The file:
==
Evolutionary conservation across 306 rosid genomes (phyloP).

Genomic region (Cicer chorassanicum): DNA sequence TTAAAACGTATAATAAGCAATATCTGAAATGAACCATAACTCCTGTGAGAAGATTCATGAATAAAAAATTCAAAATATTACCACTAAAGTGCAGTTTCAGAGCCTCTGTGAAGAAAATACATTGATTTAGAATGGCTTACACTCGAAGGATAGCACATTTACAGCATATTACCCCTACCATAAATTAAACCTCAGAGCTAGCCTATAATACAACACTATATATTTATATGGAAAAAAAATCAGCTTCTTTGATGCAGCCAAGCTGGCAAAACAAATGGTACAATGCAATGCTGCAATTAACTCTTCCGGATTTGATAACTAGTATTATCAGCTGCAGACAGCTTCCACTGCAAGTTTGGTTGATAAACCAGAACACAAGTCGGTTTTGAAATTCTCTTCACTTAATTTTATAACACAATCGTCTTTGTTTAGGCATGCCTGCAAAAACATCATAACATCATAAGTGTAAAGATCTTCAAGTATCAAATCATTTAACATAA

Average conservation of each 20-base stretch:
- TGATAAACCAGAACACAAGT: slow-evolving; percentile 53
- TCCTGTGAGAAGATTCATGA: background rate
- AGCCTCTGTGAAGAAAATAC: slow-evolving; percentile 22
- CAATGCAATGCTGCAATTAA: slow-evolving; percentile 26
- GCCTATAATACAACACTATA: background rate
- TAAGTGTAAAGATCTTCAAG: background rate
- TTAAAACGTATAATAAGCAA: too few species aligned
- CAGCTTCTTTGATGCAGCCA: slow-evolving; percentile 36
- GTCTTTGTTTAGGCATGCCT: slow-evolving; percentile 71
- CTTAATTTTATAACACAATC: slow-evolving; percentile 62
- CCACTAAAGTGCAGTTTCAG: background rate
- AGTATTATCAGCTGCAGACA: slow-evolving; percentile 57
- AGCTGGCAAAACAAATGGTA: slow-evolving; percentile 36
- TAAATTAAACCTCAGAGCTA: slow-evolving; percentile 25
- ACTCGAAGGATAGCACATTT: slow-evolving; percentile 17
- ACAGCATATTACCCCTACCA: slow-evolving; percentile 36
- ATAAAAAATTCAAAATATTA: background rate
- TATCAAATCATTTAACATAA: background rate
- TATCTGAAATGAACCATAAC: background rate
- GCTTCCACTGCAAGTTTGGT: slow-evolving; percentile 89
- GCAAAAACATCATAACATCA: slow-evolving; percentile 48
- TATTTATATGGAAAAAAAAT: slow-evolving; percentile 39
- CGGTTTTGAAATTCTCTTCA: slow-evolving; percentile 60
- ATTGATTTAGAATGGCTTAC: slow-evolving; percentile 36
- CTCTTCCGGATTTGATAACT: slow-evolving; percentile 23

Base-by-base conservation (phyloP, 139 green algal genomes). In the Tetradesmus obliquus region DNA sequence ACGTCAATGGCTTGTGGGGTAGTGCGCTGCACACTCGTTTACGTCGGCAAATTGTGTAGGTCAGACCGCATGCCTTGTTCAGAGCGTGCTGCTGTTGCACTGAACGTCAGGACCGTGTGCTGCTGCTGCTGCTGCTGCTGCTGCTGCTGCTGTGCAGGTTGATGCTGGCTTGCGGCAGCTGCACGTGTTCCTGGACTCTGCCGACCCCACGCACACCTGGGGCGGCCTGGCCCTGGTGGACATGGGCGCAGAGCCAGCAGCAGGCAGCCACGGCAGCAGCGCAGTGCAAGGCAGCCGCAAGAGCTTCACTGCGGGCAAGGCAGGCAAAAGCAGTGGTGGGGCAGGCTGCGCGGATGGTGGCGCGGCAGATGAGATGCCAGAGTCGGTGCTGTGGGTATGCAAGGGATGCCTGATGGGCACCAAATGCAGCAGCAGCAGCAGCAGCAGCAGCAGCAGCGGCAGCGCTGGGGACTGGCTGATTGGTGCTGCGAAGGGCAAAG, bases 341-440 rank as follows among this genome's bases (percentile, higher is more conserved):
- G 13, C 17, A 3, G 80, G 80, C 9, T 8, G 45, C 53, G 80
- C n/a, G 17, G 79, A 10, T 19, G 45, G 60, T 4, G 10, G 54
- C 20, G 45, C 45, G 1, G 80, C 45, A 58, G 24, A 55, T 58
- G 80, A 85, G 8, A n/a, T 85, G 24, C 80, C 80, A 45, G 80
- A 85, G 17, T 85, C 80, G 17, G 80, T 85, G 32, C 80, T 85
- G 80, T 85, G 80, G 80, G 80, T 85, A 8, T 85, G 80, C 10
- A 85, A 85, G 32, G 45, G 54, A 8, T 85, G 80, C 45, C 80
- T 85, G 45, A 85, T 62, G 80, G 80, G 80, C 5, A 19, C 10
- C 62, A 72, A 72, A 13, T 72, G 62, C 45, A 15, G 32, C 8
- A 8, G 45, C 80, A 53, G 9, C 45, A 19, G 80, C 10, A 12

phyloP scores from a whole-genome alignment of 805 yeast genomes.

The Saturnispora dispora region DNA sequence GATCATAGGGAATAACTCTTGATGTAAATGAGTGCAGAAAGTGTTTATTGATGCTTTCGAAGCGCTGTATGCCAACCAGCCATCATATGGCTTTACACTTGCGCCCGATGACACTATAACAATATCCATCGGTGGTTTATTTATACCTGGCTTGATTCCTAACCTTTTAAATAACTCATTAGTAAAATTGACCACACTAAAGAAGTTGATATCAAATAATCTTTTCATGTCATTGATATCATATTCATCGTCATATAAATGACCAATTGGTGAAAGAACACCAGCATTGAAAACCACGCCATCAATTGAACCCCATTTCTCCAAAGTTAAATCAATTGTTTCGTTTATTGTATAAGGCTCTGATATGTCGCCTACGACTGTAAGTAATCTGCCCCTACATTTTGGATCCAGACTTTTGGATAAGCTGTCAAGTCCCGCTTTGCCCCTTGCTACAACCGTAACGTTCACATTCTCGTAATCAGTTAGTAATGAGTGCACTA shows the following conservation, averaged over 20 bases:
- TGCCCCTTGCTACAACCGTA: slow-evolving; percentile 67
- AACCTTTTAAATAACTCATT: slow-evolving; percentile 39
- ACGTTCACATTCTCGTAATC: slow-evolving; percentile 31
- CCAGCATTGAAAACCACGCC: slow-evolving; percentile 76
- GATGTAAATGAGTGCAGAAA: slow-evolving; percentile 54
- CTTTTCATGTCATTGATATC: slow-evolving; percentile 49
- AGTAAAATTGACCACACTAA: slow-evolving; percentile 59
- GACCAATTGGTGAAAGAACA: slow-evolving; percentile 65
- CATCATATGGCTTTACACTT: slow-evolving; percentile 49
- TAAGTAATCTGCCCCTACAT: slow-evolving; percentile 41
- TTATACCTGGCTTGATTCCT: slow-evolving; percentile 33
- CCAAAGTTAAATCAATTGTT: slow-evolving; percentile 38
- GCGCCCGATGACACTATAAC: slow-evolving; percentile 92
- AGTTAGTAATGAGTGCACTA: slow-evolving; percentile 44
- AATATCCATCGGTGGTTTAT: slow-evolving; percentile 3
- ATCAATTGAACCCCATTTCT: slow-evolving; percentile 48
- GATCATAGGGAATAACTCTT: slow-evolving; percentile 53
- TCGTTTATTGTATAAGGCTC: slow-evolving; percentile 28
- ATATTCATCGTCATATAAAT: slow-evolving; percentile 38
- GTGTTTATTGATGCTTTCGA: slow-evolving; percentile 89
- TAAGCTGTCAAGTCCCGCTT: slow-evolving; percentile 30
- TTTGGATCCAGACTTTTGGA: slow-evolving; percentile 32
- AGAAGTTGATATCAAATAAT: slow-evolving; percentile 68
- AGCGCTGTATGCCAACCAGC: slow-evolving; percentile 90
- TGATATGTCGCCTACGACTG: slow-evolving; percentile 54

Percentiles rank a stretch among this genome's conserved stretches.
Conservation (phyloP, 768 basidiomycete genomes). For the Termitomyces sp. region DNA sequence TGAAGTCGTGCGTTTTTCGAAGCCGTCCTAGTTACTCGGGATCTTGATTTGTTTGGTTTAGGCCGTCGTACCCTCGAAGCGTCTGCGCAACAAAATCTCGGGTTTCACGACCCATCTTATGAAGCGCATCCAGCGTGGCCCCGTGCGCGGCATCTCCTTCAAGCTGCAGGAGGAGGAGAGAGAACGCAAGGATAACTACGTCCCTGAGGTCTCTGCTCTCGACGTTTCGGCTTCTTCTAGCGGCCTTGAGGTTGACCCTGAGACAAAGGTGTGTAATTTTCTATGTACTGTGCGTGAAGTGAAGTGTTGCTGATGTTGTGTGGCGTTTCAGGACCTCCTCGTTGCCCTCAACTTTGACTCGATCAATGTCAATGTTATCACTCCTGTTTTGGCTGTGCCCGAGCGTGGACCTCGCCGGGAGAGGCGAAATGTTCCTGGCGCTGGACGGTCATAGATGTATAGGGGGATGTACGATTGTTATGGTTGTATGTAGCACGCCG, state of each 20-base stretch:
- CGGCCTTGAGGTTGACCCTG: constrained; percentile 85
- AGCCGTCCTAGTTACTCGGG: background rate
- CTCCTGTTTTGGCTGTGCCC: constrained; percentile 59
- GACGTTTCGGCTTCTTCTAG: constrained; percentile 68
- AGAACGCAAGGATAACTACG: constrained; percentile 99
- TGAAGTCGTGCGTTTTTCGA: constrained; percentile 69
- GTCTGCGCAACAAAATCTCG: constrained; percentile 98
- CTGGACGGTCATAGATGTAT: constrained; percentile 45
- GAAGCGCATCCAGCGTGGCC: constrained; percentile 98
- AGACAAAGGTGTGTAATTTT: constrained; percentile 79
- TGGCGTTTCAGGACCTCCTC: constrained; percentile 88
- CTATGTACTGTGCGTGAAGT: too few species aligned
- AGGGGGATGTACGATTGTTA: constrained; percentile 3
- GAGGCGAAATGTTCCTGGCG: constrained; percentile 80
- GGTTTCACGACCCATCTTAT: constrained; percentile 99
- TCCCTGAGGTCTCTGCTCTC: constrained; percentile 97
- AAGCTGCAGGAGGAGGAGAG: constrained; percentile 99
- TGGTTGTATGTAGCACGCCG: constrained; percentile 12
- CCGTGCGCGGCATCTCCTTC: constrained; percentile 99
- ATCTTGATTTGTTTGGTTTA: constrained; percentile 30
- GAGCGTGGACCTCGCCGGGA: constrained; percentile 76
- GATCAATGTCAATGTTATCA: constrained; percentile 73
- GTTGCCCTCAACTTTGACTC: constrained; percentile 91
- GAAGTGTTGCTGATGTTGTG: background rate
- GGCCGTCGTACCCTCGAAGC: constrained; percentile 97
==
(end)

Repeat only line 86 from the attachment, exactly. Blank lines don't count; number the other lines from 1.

- TGGTTGTATGTAGCACGCCG: constrained; percentile 12